Researchers will begin sampling water from the Campaspe river next week in a bid to find out more about platypus populations in central Victoria.
The testing at Kyneton, Carlsruhe and Malmsbury is the first step in a project that will put the region’s platypus under the microscope.
To find out more about platypus numbers researchers from the Australian Platypus Conservancy will send the samples to be tested for particles of DNA floating in the water.
If there’s platypus DNA in the water scientists know that the animal is present where they sampled.
Researcher Geoff Williams said that scientists don’t know much about platypuses' situation in rivers like the Campaspe and the Coliban. It’s possible they’re under pressure, but their populations could also be thriving.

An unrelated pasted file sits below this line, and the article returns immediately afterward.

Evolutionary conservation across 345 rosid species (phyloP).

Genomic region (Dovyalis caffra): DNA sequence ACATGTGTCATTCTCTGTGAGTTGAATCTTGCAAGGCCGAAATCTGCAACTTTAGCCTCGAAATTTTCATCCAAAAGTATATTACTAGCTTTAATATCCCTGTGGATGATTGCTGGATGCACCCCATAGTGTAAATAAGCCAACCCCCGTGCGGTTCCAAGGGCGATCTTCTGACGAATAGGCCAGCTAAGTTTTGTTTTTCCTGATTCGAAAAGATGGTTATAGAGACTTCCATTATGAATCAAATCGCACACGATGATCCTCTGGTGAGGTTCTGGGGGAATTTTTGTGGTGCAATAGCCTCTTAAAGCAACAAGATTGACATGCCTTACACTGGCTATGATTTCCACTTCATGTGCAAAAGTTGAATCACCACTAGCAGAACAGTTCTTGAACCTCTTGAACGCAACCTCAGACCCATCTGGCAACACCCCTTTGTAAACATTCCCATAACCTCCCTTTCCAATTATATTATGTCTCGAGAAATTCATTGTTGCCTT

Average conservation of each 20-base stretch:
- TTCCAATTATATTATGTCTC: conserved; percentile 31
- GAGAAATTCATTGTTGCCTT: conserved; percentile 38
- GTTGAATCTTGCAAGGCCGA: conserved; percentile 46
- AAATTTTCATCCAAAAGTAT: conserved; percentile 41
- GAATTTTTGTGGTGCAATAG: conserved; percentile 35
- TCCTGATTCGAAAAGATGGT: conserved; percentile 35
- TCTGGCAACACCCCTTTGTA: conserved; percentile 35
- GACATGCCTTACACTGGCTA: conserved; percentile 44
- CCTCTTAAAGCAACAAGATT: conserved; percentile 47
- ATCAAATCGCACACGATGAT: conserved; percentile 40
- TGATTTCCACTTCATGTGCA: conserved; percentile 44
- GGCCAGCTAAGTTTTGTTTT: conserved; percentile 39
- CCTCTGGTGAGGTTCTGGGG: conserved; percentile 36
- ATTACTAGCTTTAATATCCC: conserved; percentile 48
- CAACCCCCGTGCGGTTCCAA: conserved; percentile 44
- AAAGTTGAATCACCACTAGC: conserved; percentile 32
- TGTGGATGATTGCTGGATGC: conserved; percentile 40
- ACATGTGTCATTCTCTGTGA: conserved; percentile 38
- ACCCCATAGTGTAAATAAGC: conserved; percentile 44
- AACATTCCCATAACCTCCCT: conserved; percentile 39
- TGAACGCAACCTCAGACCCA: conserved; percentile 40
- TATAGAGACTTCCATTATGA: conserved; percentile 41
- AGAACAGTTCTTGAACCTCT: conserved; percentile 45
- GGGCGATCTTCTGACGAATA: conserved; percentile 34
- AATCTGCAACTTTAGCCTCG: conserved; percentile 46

“Most of the evidence suggests the animal is still relatively widespread,” Mr Williams said.
“There is also some reason to believe that numbers have actually stabilised and may actually be going up based on sightings.”
The testing is part of a broader project tracking platypus in the region.
If you’ve seen a platypus, you can let the researchers know at: platypus.asn.au
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